BRENDAN WRIGHT: I’m new to GWAR – though now that I’ve been checking them out, the lore fits right in with my tastes and things I’ve edited like Grindhouse and Archie Vs. Predator – so part of my job is to be the relatively fresh set of eyes that can raise a flag when it feels like I’m missing something. What I’ve brought to GWAR from editing a lot of comics licensed from things I wasn’t previously familiar with is the idea that you include just enough explanation in the comic so that everything is clear, but don’t sweat it too much if a couple details go unexplained. As long as they don’t get in the way of the story, those details actually draw readers into the world, making them curious enough to want to dig into the source material rather than feeling like they have to. It’s not that different from when we all discovered superhero comics, which have tons of previous stories that simply can’t be referenced all the time. But ideally most of that goes by unnoticed for first-timers, who just get an over-the-top, funny story, while giving dedicated fans something extra.
JC: Who are some of the comic creators that inspire you and what are some of the comics and graphic novels that influenced you as creators while working on this project?
MATT MINER: For the GWAR book I’m drawing from a combination of stuff like old underground comics from the 80s, EC horror comics and bonkers amazing graphic novels such as anything Junji Ito does, but GWAR’s such a labor of love for me, that honestly I’m mostly inspired by the music and movies of GWAR, themselves. Speaking more generally, I’m a massive fan of ridiculously violent but full of depth comics like Preacher that cross boundaries and have you going “did they really just fuck a fish?”
BRENDAN WRIGHT: A lot of the stuff I’ve traditionally opened up for inspiration are classic manga like Osamu Tezuka or Takao Saito, 80s Batman, and 90s Vertigo (R.I.P. Steve Dillon), but in recent years the comics I find myself most excited to pick up have been rawer mini comics, stuff like Benjamin Marra, Charles Foresman, Michael DeForge, Katie Skelly, Michel Fiffe, and tons of others. There’s a directness and DIY vibe to these that I love and that speaks to why comics get under my skin – you don’t have to get anyone’s permission to make them, and living in the muck like we do, you can go anywhere with them, content-wise. If you like Marra’s Night Business or Terror Assaulter, GWAR is for you.
JC: What makes Kickstarter the ideal place to take a project like this one?
MATT MINER: I love comics that have cross-market appeal. I love bringing new stories to comics and I love bringing new people to comics with stories that reach outside the “two dudes in tights punching each other” norm. Not that there’s anything wrong with dudes in tights punching each other, of course!
Anyways, Kickstarter gives us the opportunity to run a campaign and target press outside of the world of comics – pop culture, horror, heavy metal and punk rock sites. We can reach a lot of people who might not normally read comics and flip ’em into loyal comic readers. I absolutely love comics, and bringing new people into our world is the only way we’re going to grow and thrive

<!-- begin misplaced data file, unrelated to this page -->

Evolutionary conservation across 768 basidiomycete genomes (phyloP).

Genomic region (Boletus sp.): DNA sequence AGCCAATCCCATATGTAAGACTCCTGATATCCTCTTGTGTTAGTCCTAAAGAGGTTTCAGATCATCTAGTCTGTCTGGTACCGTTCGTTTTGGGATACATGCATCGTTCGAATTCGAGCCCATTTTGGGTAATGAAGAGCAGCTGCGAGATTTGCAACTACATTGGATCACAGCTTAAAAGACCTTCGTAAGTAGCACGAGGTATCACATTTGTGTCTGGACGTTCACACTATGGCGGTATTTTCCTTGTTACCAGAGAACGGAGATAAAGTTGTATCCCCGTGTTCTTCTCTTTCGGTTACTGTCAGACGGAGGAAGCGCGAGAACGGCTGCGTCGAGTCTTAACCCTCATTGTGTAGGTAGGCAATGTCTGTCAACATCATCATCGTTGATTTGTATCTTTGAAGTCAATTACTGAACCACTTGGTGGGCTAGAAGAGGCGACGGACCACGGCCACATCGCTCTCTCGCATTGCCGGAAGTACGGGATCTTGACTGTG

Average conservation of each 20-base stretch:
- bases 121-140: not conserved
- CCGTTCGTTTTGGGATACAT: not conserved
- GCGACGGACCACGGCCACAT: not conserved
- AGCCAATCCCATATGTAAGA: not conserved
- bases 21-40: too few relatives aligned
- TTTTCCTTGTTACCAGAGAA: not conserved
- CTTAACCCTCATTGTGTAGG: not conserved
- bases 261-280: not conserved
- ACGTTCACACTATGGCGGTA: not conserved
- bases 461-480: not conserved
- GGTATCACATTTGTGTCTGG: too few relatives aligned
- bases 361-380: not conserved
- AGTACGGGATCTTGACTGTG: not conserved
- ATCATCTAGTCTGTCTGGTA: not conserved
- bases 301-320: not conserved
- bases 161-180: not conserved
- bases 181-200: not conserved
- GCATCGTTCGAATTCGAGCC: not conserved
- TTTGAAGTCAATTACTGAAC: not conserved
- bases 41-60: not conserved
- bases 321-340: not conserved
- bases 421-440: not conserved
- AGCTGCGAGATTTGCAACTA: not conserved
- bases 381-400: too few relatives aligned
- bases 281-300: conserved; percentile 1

BRENDAN WRIGHT: Kickstarter is amazing not just for disrupting how creative projects are funded, but also how they’re marketed. As Matt points out, a Kickstarter campaign tends to reach different kinds of press than the traditional PR route for most comics, but it also leads to a different kind of coverage within comics, more focused on the people making the book and the ways in which it’s personal for them. If a GWAR comic comes out from a publisher by the traditional means, there’s no way to know until it’s out if it was really a labor of love for the people who made it or if they were just hired hands. When it’s Kickstarted like this, you know the creative team are truly invested – they care so much they’re willing it into being by themselves.
JC: What makes this comic stand out from everything else on the market?
MATT MINER: The pages are soaked in blood and dinosaur jizz.
BRENDAN WRIGHT: More agony. More ecstasy. More times you’ll say to yourself, “No, they didn’t draw that. Surely there’s a law.”
JC: Favorite GWAR song?
MATT MINER: You’re asking me to “Sophie’s Choice” hundreds of my favorite song babies, Joe. That’s a long list, ranging from Hell-o’s “GWAR Theme” and “Techno’s Song” to Battle Maximus’ “Bloodbath”, with every “Sexecutioner,” “Gor Gor,” “Penguin Attack”, and “Metal Metal Land” in between. I can tell you some of the best videos by far are “Meat Sandwich” where Oderus Urungus dunks a basketball on Jesus, and “Surf of Syn” where a Godzilla-sized baby-eating holy robot trashes the city in an attempt to kill GWAR.
JC: Where can people go to pledge to this campaign and how long do they have?
MATT MINER: Go to GWARkickstarter.com to check out the goods! We’ve got all kinds of limited exclusives for comic fans, signed merchandise from the band, stage used props, original art from both the comic team and from GWAR, exclusive T-shirts and much much more. You’ve got until November 25th to make this happen or (see the Kickstarter video for more on this) Sawborg Destructo is gonna cut open me and Jonathan and play around in our guts.